A recent addition of mine is a nice example of the 'Singapore' Flying Boat. This example dates of March 1940, as the box code BW 10M 3-40 indicates. My Dinky Toys catalogue is presently fully up-to-date, so every new acquisition will be catalogued without delay from now on. May be you like the comment that I included the other day. Any correction, addition and/or suggestion in order to improve my description is welcome, as always. Kind regards, Jan.
This 1/217 scale model of the Short S.19 Singapore III Flying Boat was introduced in the June 1936 issue of Meccano Magazine, being both the first flying boat model in the Dinky Toys aeroplanes range and the biggest aircraft model up to that moment. A parallel issue was the no. 60m Four-Engine Flying Boat, no. 60m, a many-coloured variation. Flying boats were exciting and fashionable in those pre-war years. They enabled easy landing at lakes and rivers in areas still short of airports. The Singapore III was followed by another four Dinky Toys flying boats: no. 60r Empire Flying Boat, no. 63b Seaplane Mercury, no. 63 Mayo Composite Aircraft and no. 60w Clipper III Flying Boat (and related derived models in a different finish). No. 63 was not fully new, being a combination of an adapted 60r (63a) and 63b.
The box’s lid mentions a lot of noteworthy facts about this model and its real-world prototype: “This splendid model is a realistic reproduction of the Short ‘Singapore III’, one of the fastest British flying boats, which has four Rolls Royce ‘Kestrel’ engines giving it a top speed of 145 m.p.h. It is of the unequal-span biplane type, the upper wing being of 90 feet span and the lower one of 76 ft. The overall length of the machine is 64 ft. 2 in.
The machine is designed for long-range open-sea reconnaissance duties and coastal patrol work, and can carry sufficient fuel for a non-stop flight of 1,000 miles at cruising speed. It has been adopted by the R.A.F. and supplied to several General Reconnaissance squadrons. Short ‘Singapore’ flying boats are used by the R.A.F. Iraq Command, which is maintained to defend British interests in that country and to prevent invasion. They are employed also by the Far East Command, for important survey and reconnaissance work and for preventing smuggling of arms”.
The fuselage of this model, its triple tail included, consists of one single casting piece only. The rest of the model, however, is rather complicated because of the way the bi-plane is constructed. Both wings are fixed together by eight attachment points on top, two double struts on the outside, extensions of the floats below, and on the positions of the twin engine units. Whereas the wings (wingspan 126 mm) are tin plate, the struts and engine units are diecast zamak. The four twin blade tinplate propellers, initially bare metal, got the same silver finish as the rest of the model in 1939. The large R.A.F. roundels on the tips of the upper wing were tampo stamped for some time – just the red and blue, the white in between omitted – until they were replaced by red/white/blue transfers in 1939. Lacking a proper landing gear, a big roller was applied underneath, within the hollow fuselage, held by an axle, crimped on both sides outside the fuselage. Contrary to the no. 60w PanAm Cipper III Flying Boat, which is a(n incomplete) waterline model, the ‘Singapore’ is a full hull model.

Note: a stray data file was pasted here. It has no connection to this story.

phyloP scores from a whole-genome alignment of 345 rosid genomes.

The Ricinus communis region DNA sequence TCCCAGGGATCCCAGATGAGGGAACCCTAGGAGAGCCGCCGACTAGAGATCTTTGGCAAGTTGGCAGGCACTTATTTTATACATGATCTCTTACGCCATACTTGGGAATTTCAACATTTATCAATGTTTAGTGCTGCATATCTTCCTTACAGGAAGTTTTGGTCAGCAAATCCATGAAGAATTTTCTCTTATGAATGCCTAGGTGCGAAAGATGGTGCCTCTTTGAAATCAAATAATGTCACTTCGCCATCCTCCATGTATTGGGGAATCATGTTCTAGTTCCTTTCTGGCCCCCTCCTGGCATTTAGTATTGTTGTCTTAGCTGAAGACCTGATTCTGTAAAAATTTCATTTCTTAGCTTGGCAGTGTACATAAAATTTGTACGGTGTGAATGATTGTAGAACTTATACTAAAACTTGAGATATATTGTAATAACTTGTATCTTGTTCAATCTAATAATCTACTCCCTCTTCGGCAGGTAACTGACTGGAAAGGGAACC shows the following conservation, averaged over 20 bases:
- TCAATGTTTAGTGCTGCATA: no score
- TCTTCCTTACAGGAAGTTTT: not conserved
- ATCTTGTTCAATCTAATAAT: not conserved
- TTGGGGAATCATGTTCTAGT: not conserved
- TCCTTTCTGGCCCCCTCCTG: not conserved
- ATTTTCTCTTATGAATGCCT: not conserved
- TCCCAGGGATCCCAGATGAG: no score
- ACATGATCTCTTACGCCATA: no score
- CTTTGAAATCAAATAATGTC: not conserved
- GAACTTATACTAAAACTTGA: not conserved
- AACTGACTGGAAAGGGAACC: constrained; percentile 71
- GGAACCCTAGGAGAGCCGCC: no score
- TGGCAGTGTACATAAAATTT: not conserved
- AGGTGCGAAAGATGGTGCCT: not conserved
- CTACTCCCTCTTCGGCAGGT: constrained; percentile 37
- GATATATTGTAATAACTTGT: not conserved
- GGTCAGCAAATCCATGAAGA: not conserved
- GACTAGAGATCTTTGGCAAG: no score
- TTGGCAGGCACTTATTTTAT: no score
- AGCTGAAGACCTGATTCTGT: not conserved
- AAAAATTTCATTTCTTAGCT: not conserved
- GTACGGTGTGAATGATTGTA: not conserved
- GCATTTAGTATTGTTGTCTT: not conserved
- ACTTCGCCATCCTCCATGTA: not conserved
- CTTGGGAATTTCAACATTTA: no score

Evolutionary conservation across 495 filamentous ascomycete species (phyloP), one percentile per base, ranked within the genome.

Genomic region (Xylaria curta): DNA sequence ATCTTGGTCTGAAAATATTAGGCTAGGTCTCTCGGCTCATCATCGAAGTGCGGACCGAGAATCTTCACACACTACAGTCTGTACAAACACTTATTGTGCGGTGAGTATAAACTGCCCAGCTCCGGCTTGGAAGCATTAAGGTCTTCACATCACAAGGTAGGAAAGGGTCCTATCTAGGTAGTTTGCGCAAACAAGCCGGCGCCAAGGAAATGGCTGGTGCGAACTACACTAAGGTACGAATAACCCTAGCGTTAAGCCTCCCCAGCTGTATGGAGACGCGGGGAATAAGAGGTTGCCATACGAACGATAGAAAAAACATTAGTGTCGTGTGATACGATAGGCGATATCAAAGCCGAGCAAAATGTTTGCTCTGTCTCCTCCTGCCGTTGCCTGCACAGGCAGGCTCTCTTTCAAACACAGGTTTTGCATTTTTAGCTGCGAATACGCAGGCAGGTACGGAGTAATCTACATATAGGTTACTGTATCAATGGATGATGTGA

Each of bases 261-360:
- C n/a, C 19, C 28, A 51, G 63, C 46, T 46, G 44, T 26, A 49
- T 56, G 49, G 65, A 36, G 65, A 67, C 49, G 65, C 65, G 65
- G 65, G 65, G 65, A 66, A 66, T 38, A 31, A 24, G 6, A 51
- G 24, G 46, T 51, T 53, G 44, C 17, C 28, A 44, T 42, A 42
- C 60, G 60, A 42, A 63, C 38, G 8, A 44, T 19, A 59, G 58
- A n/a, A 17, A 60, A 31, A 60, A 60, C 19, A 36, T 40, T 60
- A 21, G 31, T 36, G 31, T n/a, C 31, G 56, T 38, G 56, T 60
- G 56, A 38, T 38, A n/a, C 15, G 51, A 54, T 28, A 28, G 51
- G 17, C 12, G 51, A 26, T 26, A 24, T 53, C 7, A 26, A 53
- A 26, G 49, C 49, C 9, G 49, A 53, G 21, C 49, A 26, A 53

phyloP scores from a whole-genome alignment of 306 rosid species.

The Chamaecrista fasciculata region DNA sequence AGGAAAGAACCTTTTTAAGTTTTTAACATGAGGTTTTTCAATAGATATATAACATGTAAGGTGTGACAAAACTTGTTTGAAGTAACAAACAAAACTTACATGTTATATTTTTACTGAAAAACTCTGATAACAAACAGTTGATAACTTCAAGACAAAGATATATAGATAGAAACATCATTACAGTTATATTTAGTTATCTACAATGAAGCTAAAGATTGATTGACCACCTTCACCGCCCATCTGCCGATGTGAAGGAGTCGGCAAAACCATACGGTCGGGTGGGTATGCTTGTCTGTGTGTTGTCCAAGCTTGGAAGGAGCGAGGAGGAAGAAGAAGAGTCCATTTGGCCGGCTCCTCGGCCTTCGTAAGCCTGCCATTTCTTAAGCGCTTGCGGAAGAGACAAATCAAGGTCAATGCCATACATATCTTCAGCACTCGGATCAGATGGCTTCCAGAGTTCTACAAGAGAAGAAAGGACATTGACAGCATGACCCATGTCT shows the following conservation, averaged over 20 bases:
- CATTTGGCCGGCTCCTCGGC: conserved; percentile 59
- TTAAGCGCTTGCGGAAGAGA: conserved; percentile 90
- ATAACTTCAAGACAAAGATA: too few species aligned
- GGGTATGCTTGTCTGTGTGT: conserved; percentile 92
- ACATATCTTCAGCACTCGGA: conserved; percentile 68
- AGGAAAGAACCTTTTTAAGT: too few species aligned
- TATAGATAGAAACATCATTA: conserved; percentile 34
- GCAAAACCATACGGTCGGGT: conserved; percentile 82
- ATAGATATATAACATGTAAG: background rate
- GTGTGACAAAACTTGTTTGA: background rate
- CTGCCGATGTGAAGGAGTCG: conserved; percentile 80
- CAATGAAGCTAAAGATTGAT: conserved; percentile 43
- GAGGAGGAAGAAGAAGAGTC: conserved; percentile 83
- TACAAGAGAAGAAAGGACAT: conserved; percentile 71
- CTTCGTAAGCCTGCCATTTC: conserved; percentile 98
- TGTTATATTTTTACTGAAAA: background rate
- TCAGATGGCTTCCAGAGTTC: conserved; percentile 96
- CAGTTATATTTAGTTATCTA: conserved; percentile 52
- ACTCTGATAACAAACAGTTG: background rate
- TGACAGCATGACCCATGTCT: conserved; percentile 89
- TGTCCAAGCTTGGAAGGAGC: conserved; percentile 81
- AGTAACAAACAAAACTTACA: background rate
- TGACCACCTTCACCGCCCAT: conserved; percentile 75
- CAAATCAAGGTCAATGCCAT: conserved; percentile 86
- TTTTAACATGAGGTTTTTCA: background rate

In 1940 a part of the bow’s underside was ‘opened’, a simplification of the diecasting job and reduction of the quantity of metal needed. This adaption was officially recorded 10 October 1939. Three holes, a rectangular one in front of the cockpit, a round one in the centre, protruding through underwing and fuselage, and another rectangular one near the tail, represent the gunners’ positions, equipped with their 7.7 mm Lewis guns. In 1940 the forward emplacement was provided with a seat, probably a little ‘trick’ for a better performance of the die after the change to the bow below. The upper wing may show a gliding game hole, which appeared in 1937 and was discontinued in 1940. Consequently, the scarce battle grey finished examples of that later period show no gliding game hole. The roller was not present either immediately at the moment of introduction, but it was introduced soon, in the same year 1936: red, green or yellow plastic ones initially, replaced by a wooden green example in the course of 1940. The tin plate made wings are rather exceptional, but not unique. As the model often suffers from fatigue, friction between the wings and the diecast parts may occur, with resulting damage to the model. Scarce earliest examples do not show this problem as their cast parts are made of lead.
Set box 61 contains the Singapore III Flying Boat as the principal, biggest model, accompanied by no. 60n Fairey Battle Bomber and no. 60p Gloster Gladiator pairs. The civilian Four-Engine Flying Boat, no. 60m, was issued in many various colours: light green, red, dark blue, dark green, gold, silver and mid blue, with individual large size (and fictitious) registration numbers on top of the upper wings. The silver no. 60m was a look-alike of no. 60h, the registration number – instead of the R.A.F. roundels – making the difference. In reality there never was a civilian version of this flying boat, it served military purposes only.
This model, in whatever version, was not re-issued after WWII. The real-world ‘Singapore’ was obsolete as soon as it entered service already and during WWII it served as a trainer, except for some minor war actions in the Far East. The Short S.25 Sunderland, its prototype having made the first flight as early as 1937, replaced the ‘Singapore’ in a very short time.